This week on MacBreak Studio, I show Steve Martin from Ripple Training some power-user tips for using the OS X Color Picker.
It’s a strange little beast, the Color Picker. It seems simple enough with the color wheel, sliders, and pack of crayons, but it goes much deeper. If you work graphics, either still or animated, it’s a great tool for storing color swatches to be accessed and used repeatedly. But thanks to a tip from viewer Bill Allen, I’ve found you can take it quite a bit further.
Corporate clients usually have a set of design guidelines established in a style guide that include rules for using their trademarks, logos, and other branding rules. Key for designers is their brand color set, which is often, but not often enough, provided with color swatches, CMYK (and Panatone) values for print, RGB values for video, and hex values for web.
In order to have these colors available during design, you can store them as color swatches at the bottom of the first pane of the color picker: it can be pulled open to reveal a generous grid of empty placeholders. But there’s a better way. Two of them in fact.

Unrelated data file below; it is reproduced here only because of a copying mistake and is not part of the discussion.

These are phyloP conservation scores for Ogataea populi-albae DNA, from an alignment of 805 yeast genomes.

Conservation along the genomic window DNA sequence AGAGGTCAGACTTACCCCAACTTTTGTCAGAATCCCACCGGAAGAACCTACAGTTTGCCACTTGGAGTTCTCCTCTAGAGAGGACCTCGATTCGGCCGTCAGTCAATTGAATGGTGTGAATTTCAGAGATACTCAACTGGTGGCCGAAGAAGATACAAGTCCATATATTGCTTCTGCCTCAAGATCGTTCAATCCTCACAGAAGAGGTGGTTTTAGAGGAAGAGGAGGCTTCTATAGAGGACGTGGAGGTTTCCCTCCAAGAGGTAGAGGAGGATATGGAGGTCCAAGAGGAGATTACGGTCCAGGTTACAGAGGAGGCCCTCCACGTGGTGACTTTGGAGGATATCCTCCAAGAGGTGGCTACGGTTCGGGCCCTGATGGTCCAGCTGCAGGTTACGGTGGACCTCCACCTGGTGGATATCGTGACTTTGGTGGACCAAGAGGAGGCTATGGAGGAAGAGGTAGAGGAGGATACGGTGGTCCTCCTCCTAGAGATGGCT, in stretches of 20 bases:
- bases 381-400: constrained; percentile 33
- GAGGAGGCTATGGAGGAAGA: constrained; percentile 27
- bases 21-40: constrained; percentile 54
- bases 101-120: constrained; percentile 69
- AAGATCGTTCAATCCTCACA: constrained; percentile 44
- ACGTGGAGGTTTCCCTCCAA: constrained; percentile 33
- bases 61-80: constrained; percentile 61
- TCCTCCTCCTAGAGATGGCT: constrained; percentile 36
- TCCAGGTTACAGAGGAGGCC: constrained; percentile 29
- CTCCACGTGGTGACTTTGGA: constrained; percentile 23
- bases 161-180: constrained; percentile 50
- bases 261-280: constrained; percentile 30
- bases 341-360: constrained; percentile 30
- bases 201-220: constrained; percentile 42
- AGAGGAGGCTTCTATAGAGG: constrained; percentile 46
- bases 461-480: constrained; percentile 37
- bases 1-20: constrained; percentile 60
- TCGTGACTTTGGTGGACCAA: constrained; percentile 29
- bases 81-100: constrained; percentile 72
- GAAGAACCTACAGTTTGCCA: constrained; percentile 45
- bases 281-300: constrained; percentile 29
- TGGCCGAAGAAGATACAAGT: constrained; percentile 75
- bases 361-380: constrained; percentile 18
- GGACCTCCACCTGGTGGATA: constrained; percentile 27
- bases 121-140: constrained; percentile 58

First, you can embed a picture of the color swatches right into the color picker itself, so you don’t need to go digging for it, or leave it as an element in you composition. You can then sample directly from this picture.
Second, for better accuracy, you can build your own custom color palette and use custom color names for all the colors in the palette. While doing so takes longer than importing an image, you can enter specific RBG or Hex values to get exact color matches. Plus, the resulting file can be shared with other artists who can easily import it into their own color picker.
All the good details are discussed above. If you want to learn more about motion graphics, check out our Motion-based training.